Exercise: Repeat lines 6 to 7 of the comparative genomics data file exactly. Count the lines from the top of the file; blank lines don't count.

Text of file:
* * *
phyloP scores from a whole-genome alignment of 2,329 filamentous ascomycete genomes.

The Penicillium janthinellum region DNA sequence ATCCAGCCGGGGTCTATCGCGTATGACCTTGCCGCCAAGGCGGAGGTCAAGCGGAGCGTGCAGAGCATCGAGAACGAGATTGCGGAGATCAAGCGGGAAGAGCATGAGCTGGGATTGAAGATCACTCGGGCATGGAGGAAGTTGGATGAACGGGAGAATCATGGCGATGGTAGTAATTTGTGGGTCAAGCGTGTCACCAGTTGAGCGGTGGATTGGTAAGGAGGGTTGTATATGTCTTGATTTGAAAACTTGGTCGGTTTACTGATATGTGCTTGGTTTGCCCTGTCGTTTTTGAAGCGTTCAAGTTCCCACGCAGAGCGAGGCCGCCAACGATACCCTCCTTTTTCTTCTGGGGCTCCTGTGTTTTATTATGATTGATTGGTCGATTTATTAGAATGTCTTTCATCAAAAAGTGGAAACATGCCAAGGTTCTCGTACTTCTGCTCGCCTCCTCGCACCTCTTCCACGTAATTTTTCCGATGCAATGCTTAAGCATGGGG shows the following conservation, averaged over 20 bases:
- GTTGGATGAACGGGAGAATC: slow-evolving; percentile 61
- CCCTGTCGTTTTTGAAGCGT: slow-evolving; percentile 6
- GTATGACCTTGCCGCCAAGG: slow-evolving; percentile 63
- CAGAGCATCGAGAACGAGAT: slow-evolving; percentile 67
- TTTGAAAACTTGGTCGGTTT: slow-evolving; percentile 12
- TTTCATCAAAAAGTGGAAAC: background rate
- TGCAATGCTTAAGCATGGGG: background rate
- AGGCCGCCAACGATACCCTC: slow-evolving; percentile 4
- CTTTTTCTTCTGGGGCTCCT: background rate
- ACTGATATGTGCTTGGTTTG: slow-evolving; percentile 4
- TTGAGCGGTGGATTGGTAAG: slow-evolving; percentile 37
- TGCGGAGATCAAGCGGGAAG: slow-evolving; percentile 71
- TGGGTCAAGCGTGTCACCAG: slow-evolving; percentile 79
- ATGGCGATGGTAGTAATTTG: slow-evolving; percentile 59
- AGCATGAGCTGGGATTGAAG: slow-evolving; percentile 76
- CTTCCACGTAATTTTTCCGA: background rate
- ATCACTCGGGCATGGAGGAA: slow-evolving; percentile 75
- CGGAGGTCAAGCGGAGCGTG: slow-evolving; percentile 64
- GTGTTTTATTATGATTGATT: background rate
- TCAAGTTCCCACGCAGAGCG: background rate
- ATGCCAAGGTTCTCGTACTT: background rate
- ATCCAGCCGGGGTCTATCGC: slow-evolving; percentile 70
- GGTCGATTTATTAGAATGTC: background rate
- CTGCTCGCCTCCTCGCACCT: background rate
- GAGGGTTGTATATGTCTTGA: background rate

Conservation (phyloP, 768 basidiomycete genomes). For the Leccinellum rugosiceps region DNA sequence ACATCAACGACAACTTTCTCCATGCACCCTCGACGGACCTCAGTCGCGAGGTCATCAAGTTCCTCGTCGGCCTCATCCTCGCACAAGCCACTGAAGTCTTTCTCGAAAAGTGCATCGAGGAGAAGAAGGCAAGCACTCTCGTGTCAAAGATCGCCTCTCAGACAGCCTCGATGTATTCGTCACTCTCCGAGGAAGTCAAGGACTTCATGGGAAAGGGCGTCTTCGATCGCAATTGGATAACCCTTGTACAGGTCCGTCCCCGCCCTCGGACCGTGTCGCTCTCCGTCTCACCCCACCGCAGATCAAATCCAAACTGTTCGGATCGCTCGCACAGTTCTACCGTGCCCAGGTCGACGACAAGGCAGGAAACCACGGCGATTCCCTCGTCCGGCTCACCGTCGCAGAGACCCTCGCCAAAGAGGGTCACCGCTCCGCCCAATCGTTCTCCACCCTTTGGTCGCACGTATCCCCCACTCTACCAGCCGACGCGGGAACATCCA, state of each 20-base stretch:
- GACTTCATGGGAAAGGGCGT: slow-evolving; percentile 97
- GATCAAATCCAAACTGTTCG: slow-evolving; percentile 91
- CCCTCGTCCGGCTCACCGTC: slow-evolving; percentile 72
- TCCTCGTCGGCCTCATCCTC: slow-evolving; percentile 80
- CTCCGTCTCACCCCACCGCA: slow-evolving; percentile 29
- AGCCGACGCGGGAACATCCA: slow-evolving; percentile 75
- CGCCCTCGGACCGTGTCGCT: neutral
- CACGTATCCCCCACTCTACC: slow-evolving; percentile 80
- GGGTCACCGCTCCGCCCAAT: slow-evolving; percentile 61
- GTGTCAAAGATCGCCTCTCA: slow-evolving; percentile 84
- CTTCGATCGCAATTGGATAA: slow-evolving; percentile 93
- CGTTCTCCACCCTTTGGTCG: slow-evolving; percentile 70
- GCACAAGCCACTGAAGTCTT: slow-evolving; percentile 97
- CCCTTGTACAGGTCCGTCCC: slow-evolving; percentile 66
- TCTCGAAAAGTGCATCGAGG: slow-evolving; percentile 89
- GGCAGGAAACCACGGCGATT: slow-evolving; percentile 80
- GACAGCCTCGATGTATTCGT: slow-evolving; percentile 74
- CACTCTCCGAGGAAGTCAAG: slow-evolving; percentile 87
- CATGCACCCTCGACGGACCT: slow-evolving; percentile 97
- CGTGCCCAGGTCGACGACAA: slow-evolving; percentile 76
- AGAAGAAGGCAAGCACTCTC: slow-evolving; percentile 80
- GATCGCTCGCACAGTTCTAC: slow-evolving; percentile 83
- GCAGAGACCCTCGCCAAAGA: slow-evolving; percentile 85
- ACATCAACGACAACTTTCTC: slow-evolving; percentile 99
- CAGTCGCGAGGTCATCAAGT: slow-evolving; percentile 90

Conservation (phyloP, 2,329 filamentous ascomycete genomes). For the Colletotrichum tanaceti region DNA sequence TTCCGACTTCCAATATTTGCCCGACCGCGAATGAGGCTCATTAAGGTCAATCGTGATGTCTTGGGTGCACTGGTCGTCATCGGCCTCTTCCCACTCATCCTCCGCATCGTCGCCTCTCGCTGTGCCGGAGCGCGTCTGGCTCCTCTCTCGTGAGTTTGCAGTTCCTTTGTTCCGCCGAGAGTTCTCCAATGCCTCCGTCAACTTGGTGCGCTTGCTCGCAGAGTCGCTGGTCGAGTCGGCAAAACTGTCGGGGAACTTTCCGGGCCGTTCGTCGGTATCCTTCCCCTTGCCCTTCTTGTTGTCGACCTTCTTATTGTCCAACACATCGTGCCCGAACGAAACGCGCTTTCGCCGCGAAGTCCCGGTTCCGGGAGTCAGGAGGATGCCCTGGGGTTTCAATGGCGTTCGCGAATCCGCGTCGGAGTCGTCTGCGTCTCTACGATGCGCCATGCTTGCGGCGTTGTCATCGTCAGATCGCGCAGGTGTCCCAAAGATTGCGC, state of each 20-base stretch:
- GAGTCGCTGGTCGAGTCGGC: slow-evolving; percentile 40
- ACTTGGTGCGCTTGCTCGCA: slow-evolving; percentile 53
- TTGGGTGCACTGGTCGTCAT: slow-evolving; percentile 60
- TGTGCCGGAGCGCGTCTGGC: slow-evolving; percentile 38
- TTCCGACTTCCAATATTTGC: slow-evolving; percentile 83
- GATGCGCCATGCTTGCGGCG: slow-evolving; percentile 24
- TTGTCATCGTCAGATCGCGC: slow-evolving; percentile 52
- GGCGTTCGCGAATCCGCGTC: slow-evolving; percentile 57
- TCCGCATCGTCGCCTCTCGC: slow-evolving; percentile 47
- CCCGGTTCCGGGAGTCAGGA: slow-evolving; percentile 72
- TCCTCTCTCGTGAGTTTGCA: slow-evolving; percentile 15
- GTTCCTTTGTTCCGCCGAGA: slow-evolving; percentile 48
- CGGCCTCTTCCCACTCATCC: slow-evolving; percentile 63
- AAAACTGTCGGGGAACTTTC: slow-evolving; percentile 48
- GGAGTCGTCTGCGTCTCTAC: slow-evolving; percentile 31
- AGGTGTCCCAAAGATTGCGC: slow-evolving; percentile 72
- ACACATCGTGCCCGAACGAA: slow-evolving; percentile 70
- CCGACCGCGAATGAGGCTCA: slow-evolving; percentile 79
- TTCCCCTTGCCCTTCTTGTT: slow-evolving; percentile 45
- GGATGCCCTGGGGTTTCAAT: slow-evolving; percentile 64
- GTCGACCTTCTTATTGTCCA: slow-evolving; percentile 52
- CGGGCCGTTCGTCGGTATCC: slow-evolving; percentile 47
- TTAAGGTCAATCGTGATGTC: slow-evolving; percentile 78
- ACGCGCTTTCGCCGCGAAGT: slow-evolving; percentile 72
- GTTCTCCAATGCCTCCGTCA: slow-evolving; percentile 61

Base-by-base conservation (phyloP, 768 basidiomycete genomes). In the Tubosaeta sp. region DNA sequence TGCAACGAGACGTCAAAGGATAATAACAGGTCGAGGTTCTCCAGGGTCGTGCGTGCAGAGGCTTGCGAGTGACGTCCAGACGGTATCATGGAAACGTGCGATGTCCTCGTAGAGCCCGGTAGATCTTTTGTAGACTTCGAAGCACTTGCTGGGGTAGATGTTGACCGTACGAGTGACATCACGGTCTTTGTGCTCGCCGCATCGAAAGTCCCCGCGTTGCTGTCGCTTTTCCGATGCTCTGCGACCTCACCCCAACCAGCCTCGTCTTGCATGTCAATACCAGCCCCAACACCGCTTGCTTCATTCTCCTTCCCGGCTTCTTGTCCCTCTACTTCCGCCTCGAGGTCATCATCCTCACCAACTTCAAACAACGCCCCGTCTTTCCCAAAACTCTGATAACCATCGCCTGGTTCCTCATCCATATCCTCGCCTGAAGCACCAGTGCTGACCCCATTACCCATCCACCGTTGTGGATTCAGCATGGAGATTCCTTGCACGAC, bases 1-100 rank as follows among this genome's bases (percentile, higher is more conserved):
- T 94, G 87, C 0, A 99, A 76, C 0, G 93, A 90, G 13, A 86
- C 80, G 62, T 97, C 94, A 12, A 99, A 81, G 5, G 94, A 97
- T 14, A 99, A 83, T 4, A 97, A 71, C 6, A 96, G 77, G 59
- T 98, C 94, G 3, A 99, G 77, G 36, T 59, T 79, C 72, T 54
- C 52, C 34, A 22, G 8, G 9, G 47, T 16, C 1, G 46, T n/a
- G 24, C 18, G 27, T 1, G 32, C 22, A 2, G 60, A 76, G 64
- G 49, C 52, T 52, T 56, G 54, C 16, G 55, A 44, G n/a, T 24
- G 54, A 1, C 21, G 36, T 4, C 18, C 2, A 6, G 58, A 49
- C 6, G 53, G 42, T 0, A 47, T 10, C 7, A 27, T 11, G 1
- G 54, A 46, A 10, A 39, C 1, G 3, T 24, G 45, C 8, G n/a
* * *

- CAGAGCATCGAGAACGAGAT: slow-evolving; percentile 67
- TTTGAAAACTTGGTCGGTTT: slow-evolving; percentile 12